CHAMPAIGN — University of Illinois men’s golf coach Mike Small earned the longest contract extension of all the coaches on the UI Board of Trustees’ agenda Thursday — no surprise given his record in the position.
As if the golf team’s 13 Big Ten championship titles under his leadership weren’t enough, board Chair Don Edwards said the athletes’ success off the field made Small “everything” the UI wants.
Edwards and Small were teammates for four years and Big Ten champions together.
“We’re thrilled that Mike has built this into a national powerhouse in an inhospitable climate and thrilled that he is committed again to the University of Illinois for another five years,” Edwards said. “We just want more coaches like Mike.”
While the trustees approved Small’s contract along with all the rest on the agenda, including for assistant football coach Jim Leonard and cross-country coach Helen Lehman-Winters, a larger portion of the meeting was dedicated to discussing Gov. J.B. Pritzker’s contributions to the university system — in front of the governor, who was in attendance.
UI President Tim Killeen called Pritzker’s presence in Champaign “historic,” as it was the first time a governor has attended one of the meetings in around a decade.
“Governor Pritzker is among our most valued and important partners, and it’s deeply gratifying for him to join us to share his vision,” Killeen said. “He also challenged us to do more. I take that seriously.”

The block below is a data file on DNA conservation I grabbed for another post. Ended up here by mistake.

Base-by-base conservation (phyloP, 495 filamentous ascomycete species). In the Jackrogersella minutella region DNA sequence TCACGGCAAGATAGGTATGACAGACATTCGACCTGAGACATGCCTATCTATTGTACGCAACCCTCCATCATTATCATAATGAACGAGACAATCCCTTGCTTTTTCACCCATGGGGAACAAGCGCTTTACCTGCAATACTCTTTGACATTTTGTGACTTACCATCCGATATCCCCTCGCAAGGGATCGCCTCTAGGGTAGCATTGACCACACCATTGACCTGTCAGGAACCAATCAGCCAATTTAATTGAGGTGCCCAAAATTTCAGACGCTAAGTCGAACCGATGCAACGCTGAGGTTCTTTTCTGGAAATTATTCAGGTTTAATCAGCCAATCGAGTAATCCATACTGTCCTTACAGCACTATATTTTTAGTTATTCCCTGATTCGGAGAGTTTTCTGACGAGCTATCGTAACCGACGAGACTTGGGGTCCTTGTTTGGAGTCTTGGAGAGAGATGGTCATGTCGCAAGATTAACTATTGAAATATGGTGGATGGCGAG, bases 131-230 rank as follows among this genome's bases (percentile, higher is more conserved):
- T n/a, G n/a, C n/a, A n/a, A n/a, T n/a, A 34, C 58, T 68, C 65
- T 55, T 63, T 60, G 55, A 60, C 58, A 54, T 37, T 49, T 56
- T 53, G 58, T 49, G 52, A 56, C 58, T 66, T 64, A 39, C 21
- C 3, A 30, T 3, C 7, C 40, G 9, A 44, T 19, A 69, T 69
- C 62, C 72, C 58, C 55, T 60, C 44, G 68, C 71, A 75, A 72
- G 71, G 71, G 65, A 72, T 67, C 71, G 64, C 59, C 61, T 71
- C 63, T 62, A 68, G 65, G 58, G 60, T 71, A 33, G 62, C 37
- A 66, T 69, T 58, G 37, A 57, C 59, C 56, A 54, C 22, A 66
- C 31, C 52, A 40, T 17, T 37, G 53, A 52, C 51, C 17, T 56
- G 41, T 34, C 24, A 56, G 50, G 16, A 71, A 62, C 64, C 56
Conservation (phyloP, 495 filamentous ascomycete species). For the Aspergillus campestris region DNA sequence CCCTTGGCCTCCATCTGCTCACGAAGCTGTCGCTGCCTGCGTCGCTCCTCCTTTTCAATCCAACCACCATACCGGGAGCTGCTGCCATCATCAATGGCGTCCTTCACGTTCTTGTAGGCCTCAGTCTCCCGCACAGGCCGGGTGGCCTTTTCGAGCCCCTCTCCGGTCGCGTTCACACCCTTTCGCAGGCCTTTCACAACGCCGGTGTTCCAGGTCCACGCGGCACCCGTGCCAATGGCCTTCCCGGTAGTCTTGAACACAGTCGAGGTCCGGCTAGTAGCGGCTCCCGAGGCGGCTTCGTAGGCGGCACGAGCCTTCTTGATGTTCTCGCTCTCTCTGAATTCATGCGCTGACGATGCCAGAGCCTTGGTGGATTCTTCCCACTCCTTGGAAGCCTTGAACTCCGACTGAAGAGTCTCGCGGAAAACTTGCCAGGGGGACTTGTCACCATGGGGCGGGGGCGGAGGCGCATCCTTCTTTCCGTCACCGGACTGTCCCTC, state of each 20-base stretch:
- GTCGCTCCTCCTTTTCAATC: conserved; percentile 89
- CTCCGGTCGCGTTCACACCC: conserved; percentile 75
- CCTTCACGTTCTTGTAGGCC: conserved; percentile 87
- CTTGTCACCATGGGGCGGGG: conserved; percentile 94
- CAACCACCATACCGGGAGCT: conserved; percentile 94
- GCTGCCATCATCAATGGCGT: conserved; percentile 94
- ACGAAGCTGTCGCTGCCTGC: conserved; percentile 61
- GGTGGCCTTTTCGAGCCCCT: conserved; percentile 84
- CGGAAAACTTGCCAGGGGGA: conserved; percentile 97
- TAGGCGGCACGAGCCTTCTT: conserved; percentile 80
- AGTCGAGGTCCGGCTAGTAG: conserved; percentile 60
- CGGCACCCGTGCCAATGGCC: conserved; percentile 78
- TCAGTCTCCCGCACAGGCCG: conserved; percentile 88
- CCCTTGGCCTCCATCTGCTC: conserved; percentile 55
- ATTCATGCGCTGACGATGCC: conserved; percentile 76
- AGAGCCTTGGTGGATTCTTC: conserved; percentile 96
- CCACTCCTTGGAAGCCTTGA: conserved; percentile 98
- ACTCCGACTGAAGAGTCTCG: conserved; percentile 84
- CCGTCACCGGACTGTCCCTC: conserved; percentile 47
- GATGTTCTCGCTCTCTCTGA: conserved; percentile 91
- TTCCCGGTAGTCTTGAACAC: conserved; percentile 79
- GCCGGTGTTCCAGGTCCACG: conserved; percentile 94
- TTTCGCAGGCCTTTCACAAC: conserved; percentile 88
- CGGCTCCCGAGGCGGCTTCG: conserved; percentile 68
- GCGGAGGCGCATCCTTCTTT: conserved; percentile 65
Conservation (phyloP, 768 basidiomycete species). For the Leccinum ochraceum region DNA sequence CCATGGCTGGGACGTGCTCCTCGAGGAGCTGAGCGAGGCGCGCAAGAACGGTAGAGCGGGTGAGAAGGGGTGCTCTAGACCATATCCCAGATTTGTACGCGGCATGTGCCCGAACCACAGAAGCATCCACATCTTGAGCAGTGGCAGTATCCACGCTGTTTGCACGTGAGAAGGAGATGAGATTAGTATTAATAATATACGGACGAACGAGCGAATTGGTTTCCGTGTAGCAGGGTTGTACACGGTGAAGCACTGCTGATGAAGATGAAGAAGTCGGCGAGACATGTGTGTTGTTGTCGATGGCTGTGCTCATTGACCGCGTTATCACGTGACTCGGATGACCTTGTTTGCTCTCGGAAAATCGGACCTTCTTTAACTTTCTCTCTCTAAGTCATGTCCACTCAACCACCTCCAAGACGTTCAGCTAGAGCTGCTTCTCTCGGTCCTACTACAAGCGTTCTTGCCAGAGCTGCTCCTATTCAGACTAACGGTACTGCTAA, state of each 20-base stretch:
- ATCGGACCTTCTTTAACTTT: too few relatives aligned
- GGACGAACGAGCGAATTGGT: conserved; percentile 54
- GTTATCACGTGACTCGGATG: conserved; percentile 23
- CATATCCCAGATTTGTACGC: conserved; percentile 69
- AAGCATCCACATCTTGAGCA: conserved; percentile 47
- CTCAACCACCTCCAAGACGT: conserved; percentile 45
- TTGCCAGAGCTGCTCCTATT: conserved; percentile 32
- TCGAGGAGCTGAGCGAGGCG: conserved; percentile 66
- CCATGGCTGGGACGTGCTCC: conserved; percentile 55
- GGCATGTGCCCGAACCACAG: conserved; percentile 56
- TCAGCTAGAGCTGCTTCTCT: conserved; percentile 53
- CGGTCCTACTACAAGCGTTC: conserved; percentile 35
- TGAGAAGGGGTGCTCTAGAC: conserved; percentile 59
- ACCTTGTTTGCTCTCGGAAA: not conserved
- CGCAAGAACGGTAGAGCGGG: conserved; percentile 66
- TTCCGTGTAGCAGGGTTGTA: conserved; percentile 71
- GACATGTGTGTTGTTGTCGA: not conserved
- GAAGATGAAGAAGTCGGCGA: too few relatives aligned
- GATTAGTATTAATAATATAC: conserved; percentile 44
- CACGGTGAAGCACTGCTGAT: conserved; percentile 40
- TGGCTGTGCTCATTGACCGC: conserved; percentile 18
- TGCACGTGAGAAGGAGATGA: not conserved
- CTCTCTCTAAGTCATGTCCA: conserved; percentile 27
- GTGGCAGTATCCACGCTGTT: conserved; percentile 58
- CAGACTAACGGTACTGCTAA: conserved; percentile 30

Celeste Weuve, chair of the University Senates Conference, presented a letter of appreciation to the governor on behalf of the faculty for this year’s financial allocation.
“After many difficult years, our hopes for the future are raised through the advocacy and support we have received,” Weuve said.
Pritzker praised increasing enrollment, innovation and entrepreneurship across the UI system, particularly praising advancements in artificial technology.
Mohammed Haq, student trustee from the Chicago campus, took the opportunity to ask the governor about affordability for both undergraduate and graduate students.
“I think anybody that wants to go to college and has the grades or scores should be able to go to college for free, or at least if they can’t afford it themselves they should be able to go for free,” Pritzker said. “We aren’t quite there in the state of Illinois, but overcoming each of the steps that it takes to get there is what I’m focused on.”
Pritzker said that while those challenges could not be solved overnight, one of the steps he’s looking at now is determining what income level should determine significant amounts of financial support.
“The reality is that today, even more than median income is the level at which people really do still need support,” he said.
Big-ticket items on the trustee’s agenda, all of which were approved, included the operating budget for the 2024 fiscal year, appointing Jamelle Sharpe as dean of the law college and a host of appointments across the faculty and staff for the entire system.